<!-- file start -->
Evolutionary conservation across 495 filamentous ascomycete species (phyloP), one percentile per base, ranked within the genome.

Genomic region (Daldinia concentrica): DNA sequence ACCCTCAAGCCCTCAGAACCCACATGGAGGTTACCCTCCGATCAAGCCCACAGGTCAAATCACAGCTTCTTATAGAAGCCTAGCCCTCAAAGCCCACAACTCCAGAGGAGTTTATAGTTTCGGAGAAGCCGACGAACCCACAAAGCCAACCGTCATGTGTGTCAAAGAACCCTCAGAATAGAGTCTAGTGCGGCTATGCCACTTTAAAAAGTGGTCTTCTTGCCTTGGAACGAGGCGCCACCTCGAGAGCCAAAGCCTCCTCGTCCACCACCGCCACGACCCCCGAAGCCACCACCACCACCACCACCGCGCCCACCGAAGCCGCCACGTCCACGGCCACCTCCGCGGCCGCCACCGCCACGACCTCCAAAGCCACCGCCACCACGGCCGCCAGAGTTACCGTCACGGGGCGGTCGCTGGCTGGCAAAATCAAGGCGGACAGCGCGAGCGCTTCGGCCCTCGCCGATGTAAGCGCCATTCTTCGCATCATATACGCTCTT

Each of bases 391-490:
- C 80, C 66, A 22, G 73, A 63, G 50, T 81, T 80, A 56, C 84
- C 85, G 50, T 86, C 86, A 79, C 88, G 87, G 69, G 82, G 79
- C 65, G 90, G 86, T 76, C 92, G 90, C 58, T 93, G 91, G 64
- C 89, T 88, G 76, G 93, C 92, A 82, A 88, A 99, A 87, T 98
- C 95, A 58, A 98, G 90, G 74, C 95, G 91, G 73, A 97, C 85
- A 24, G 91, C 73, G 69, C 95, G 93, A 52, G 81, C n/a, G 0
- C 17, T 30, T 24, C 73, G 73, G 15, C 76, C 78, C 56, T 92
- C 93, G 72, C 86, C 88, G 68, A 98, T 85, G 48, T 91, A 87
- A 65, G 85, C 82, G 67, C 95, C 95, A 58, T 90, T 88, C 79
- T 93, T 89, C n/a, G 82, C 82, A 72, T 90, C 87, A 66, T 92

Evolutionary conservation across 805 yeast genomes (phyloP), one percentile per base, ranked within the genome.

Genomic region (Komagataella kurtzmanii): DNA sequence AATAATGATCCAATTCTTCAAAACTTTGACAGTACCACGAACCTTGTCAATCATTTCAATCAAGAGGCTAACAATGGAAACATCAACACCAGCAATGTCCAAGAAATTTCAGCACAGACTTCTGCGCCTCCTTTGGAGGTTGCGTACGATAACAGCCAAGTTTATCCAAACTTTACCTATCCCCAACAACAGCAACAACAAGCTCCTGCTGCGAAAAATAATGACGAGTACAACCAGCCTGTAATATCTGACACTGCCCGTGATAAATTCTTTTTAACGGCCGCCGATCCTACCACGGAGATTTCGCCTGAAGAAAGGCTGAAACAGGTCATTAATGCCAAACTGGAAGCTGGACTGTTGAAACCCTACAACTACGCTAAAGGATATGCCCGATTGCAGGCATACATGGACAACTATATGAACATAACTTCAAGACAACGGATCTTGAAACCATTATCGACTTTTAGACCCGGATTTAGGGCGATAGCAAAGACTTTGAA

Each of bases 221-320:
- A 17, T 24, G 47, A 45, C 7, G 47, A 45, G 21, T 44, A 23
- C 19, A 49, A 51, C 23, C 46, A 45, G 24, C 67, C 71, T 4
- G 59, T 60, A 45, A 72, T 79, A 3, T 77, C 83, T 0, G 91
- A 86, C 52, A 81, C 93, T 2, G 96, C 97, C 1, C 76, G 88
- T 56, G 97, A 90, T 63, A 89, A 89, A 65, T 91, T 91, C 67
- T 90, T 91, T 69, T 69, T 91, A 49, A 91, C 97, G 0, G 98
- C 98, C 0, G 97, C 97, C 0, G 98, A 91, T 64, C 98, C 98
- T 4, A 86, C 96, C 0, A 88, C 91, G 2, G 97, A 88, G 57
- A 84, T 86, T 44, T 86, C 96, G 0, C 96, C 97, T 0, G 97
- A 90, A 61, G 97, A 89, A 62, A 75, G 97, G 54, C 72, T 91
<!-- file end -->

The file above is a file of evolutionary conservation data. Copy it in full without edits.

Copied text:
Evolutionary conservation across 495 filamentous ascomycete species (phyloP), one percentile per base, ranked within the genome.

Genomic region (Daldinia concentrica): DNA sequence ACCCTCAAGCCCTCAGAACCCACATGGAGGTTACCCTCCGATCAAGCCCACAGGTCAAATCACAGCTTCTTATAGAAGCCTAGCCCTCAAAGCCCACAACTCCAGAGGAGTTTATAGTTTCGGAGAAGCCGACGAACCCACAAAGCCAACCGTCATGTGTGTCAAAGAACCCTCAGAATAGAGTCTAGTGCGGCTATGCCACTTTAAAAAGTGGTCTTCTTGCCTTGGAACGAGGCGCCACCTCGAGAGCCAAAGCCTCCTCGTCCACCACCGCCACGACCCCCGAAGCCACCACCACCACCACCACCGCGCCCACCGAAGCCGCCACGTCCACGGCCACCTCCGCGGCCGCCACCGCCACGACCTCCAAAGCCACCGCCACCACGGCCGCCAGAGTTACCGTCACGGGGCGGTCGCTGGCTGGCAAAATCAAGGCGGACAGCGCGAGCGCTTCGGCCCTCGCCGATGTAAGCGCCATTCTTCGCATCATATACGCTCTT

Each of bases 391-490:
- C 80, C 66, A 22, G 73, A 63, G 50, T 81, T 80, A 56, C 84
- C 85, G 50, T 86, C 86, A 79, C 88, G 87, G 69, G 82, G 79
- C 65, G 90, G 86, T 76, C 92, G 90, C 58, T 93, G 91, G 64
- C 89, T 88, G 76, G 93, C 92, A 82, A 88, A 99, A 87, T 98
- C 95, A 58, A 98, G 90, G 74, C 95, G 91, G 73, A 97, C 85
- A 24, G 91, C 73, G 69, C 95, G 93, A 52, G 81, C n/a, G 0
- C 17, T 30, T 24, C 73, G 73, G 15, C 76, C 78, C 56, T 92
- C 93, G 72, C 86, C 88, G 68, A 98, T 85, G 48, T 91, A 87
- A 65, G 85, C 82, G 67, C 95, C 95, A 58, T 90, T 88, C 79
- T 93, T 89, C n/a, G 82, C 82, A 72, T 90, C 87, A 66, T 92

Evolutionary conservation across 805 yeast genomes (phyloP), one percentile per base, ranked within the genome.

Genomic region (Komagataella kurtzmanii): DNA sequence AATAATGATCCAATTCTTCAAAACTTTGACAGTACCACGAACCTTGTCAATCATTTCAATCAAGAGGCTAACAATGGAAACATCAACACCAGCAATGTCCAAGAAATTTCAGCACAGACTTCTGCGCCTCCTTTGGAGGTTGCGTACGATAACAGCCAAGTTTATCCAAACTTTACCTATCCCCAACAACAGCAACAACAAGCTCCTGCTGCGAAAAATAATGACGAGTACAACCAGCCTGTAATATCTGACACTGCCCGTGATAAATTCTTTTTAACGGCCGCCGATCCTACCACGGAGATTTCGCCTGAAGAAAGGCTGAAACAGGTCATTAATGCCAAACTGGAAGCTGGACTGTTGAAACCCTACAACTACGCTAAAGGATATGCCCGATTGCAGGCATACATGGACAACTATATGAACATAACTTCAAGACAACGGATCTTGAAACCATTATCGACTTTTAGACCCGGATTTAGGGCGATAGCAAAGACTTTGAA

Each of bases 221-320:
- A 17, T 24, G 47, A 45, C 7, G 47, A 45, G 21, T 44, A 23
- C 19, A 49, A 51, C 23, C 46, A 45, G 24, C 67, C 71, T 4
- G 59, T 60, A 45, A 72, T 79, A 3, T 77, C 83, T 0, G 91
- A 86, C 52, A 81, C 93, T 2, G 96, C 97, C 1, C 76, G 88
- T 56, G 97, A 90, T 63, A 89, A 89, A 65, T 91, T 91, C 67
- T 90, T 91, T 69, T 69, T 91, A 49, A 91, C 97, G 0, G 98
- C 98, C 0, G 97, C 97, C 0, G 98, A 91, T 64, C 98, C 98
- T 4, A 86, C 96, C 0, A 88, C 91, G 2, G 97, A 88, G 57
- A 84, T 86, T 44, T 86, C 96, G 0, C 96, C 97, T 0, G 97
- A 90, A 61, G 97, A 89, A 62, A 75, G 97, G 54, C 72, T 91